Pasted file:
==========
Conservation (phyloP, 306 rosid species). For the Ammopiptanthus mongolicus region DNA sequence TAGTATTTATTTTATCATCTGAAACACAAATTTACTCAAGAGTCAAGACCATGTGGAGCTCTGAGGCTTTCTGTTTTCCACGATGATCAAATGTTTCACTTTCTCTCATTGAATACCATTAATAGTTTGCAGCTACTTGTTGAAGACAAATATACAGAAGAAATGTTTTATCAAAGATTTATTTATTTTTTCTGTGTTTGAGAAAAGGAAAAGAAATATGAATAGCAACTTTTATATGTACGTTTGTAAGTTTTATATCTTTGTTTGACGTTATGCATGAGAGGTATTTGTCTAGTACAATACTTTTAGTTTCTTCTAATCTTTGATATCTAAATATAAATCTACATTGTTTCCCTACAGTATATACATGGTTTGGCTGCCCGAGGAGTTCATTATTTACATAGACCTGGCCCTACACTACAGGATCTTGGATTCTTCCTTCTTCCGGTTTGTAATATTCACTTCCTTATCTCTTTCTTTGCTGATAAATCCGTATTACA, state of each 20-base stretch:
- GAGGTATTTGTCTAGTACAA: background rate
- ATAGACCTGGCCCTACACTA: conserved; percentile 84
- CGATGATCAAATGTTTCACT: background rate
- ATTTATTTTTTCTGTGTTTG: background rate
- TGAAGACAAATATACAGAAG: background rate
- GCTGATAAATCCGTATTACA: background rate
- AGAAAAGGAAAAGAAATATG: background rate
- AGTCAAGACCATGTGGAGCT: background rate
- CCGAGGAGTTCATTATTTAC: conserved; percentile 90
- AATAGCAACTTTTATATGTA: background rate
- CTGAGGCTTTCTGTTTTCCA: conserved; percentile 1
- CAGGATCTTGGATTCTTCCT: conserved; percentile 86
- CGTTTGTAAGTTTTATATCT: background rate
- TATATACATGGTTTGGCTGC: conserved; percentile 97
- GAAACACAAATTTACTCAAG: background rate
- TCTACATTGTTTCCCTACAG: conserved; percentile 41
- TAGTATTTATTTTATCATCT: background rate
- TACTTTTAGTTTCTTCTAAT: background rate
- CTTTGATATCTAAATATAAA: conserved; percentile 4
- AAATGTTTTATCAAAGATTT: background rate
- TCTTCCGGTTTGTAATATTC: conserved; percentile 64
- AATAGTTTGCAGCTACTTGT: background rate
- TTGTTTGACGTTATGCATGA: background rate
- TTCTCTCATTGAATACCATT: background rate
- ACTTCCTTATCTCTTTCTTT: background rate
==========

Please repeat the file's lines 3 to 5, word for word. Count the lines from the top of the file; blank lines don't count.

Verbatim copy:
- ATAGACCTGGCCCTACACTA: conserved; percentile 84
- CGATGATCAAATGTTTCACT: background rate
- ATTTATTTTTTCTGTGTTTG: background rate